The Austrian Parliament Building in Vienna is where the two houses of the Austrian Parliament conduct their sessions. The foundation stone was laid in 1874 and the building was completed in 1883. The architect responsible for its Greek Revival style was Theophil Hansen. He designed the building holistically, aiming to have each element harmonizing with all the others. He was therefore also responsible for the interior decoration, such as statues, paintings, furniture, chandeliers, and numerous other elements. Hansen was honored by Emperor Franz Joseph with the title of Freiherr (Baron) after its completion. Following heavy damage and destruction in World War II, most of the interior has been restored to its original splendour.
The parliament building covers over 13,500 square meters, making it one of the largest structures on Ringstraße. It contains over one hundred rooms, the most important of which are the Chambers of the National Council, the Federal Council, and the former Imperial House of Representatives (Abgeordnetenhaus). The building also includes committee rooms, libraries, lobbies, dining rooms, bars and gymnasiums. One of the building's most famous features is the Pallas Athena fountain in front of the main entrance, built by Hansen from 1898 to 1902 and a notable Viennese tourist attraction.References:
Roman Walls of Lugo are an exceptional architectural, archaeological and constructive legacy of Roman engineering, dating from the 3rd and 4th centuries AD. The Walls are built of internal and external stone facings of slate with some granite, with a core filling of a conglomerate of slate slabs and worked stone pieces from Roman buildings, interlocked with lime mortar.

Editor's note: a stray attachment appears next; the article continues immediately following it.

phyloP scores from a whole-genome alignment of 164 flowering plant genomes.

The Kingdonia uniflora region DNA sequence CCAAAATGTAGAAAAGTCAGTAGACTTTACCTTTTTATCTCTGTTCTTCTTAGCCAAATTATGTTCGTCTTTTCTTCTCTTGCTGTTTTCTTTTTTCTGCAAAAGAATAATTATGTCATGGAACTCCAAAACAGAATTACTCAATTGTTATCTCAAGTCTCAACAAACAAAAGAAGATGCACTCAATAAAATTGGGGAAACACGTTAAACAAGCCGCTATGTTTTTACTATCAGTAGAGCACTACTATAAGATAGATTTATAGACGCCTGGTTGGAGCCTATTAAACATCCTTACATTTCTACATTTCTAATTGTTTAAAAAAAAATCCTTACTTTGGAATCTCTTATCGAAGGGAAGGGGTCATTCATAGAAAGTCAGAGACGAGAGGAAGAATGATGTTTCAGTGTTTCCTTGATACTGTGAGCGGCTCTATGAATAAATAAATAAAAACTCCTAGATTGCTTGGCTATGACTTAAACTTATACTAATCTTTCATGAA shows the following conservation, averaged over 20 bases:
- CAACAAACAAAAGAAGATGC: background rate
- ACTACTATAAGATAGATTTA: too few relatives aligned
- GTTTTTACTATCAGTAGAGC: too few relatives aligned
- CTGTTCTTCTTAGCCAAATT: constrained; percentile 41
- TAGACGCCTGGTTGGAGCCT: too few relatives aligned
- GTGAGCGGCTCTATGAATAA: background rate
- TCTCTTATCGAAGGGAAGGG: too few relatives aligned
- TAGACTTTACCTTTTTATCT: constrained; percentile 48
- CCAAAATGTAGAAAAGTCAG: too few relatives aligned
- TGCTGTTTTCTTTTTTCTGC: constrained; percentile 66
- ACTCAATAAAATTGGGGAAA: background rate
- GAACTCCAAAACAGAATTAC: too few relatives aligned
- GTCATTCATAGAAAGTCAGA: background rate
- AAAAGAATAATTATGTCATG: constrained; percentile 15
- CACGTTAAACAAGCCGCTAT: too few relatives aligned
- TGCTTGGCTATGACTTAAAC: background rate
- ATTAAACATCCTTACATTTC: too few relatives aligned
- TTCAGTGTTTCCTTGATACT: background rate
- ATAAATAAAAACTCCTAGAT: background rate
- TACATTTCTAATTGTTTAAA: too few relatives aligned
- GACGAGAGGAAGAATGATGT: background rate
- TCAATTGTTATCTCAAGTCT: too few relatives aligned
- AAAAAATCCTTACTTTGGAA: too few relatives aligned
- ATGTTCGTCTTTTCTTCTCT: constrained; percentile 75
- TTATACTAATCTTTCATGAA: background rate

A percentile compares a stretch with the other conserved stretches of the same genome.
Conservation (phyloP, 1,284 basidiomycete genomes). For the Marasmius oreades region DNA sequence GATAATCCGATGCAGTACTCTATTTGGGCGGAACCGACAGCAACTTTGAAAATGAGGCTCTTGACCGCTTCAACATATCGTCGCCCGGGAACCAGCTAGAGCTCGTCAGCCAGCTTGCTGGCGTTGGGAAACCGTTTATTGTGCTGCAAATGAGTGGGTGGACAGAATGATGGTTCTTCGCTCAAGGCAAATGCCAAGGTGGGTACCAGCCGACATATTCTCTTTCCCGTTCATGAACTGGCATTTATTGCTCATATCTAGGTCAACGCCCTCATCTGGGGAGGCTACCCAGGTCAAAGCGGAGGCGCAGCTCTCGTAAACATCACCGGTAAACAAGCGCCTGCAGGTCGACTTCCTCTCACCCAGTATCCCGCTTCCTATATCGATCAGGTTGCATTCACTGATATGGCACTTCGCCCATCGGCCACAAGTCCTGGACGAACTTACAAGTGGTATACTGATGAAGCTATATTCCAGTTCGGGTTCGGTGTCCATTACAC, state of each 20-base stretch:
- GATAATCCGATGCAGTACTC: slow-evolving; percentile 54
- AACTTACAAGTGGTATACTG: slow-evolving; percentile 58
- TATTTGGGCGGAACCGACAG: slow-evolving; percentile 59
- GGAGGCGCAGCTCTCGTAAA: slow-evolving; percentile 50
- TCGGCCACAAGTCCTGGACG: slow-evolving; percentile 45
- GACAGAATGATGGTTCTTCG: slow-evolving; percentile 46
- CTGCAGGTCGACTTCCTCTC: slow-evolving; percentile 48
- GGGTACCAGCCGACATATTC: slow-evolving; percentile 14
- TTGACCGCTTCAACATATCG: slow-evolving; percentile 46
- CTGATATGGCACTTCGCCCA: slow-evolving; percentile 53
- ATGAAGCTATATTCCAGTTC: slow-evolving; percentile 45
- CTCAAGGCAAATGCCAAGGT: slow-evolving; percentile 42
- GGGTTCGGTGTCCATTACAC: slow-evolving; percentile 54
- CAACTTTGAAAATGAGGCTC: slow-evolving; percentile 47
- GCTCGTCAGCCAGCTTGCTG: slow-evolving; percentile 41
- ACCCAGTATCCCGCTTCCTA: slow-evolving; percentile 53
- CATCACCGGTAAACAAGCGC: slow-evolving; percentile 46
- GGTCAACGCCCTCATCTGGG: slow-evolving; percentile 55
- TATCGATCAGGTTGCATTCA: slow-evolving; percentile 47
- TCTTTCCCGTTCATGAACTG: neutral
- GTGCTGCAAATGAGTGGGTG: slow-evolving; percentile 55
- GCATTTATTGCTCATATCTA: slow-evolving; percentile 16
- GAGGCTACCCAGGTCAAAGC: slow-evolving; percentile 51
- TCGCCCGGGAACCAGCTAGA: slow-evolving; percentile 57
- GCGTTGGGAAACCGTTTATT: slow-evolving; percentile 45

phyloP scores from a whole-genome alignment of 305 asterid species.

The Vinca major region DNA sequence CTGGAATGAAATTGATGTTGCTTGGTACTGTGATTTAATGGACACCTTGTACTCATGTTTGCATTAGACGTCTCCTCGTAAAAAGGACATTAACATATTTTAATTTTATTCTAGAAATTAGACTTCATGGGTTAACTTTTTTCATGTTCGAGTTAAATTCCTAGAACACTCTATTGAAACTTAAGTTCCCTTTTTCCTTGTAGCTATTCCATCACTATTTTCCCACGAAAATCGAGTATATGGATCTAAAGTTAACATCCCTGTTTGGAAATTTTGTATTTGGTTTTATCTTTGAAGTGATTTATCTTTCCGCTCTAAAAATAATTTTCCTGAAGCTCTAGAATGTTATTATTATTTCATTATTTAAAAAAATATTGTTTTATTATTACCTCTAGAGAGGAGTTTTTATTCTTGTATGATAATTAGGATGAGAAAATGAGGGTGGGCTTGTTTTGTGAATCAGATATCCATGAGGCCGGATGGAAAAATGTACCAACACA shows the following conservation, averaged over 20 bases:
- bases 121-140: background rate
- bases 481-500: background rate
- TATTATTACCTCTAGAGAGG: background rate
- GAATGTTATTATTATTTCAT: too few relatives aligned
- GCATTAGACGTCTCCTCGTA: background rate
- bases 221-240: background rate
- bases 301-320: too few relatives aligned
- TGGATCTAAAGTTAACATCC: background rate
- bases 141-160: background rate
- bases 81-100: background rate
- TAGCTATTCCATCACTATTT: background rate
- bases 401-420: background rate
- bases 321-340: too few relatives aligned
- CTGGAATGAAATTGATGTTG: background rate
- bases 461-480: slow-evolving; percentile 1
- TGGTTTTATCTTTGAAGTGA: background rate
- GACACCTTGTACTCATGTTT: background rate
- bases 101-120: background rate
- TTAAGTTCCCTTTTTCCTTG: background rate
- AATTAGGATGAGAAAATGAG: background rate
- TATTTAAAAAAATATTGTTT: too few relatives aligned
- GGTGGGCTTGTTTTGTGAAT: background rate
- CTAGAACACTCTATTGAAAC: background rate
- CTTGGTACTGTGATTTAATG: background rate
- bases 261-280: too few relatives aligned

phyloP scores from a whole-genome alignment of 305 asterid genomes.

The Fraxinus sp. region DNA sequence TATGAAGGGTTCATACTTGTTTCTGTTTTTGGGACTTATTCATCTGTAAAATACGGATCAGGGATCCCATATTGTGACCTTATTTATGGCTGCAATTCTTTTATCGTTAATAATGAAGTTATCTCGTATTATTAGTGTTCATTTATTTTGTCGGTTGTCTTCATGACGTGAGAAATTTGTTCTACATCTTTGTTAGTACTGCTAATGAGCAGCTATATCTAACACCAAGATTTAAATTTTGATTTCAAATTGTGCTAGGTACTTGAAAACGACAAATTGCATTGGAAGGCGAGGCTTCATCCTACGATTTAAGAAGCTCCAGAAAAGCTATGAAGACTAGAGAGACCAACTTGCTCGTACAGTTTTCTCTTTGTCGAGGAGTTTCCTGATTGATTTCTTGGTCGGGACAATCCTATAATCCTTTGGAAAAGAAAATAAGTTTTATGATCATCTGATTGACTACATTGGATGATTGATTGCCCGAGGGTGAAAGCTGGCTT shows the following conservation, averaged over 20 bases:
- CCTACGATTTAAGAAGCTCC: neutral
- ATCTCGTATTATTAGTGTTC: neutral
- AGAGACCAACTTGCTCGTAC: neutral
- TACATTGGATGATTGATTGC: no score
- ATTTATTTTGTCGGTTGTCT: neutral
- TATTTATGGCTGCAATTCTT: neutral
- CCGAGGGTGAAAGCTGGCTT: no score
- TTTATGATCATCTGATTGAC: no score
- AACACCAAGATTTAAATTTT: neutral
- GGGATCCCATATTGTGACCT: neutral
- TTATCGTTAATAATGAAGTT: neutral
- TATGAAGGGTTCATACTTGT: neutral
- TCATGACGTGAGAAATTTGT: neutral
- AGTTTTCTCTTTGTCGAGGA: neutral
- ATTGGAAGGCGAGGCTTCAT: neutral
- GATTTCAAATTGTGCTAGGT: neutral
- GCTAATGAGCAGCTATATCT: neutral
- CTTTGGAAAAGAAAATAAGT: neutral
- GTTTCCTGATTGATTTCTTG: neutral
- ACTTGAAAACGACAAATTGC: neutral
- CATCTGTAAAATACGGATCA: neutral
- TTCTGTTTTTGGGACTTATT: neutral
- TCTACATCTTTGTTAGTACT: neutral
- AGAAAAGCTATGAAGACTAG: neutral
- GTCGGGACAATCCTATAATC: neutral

Their total length of 2117 m in the shape of an oblong rectangle occupies an area of 1.68 ha. Their height varies between 8 and 10 m, with a width of 4.2 m, reaching 7 m in some specific points. The walls still contain 85 external towers, 10 gates (five of which are original and five that were opened in modern times), four staircases and two ramps providing access to the walkway along the top of the walls, one of which is internal and the other external. Each tower contained access stairs leading from the intervallum to the wall walk of town wall, of which a total of 21 have been discovered to date.
The defences of Lugo are the most complete and best preserved example of Roman military architecture in the Western Roman Empire.
Despite the renovation work carried out, the walls conserve their original layout and the construction features associated with their defensive purpose, with walls, battlements, towers, fortifications, both modern and original gates and stairways, and a moat.
Since they were built, the walls have defined the layout and growth of the city, which was declared a Historical-Artistic Ensemble in 1973, forming a part of it and becoming an emblematic structure that can be freely accessed to walk along. The local inhabitants and visitors alike have used them as an area for enjoyment and as a part of urban life for centuries.
The fortifications were added to UNESCO"s World Heritage List in late 2000 and are a popular tourist attraction.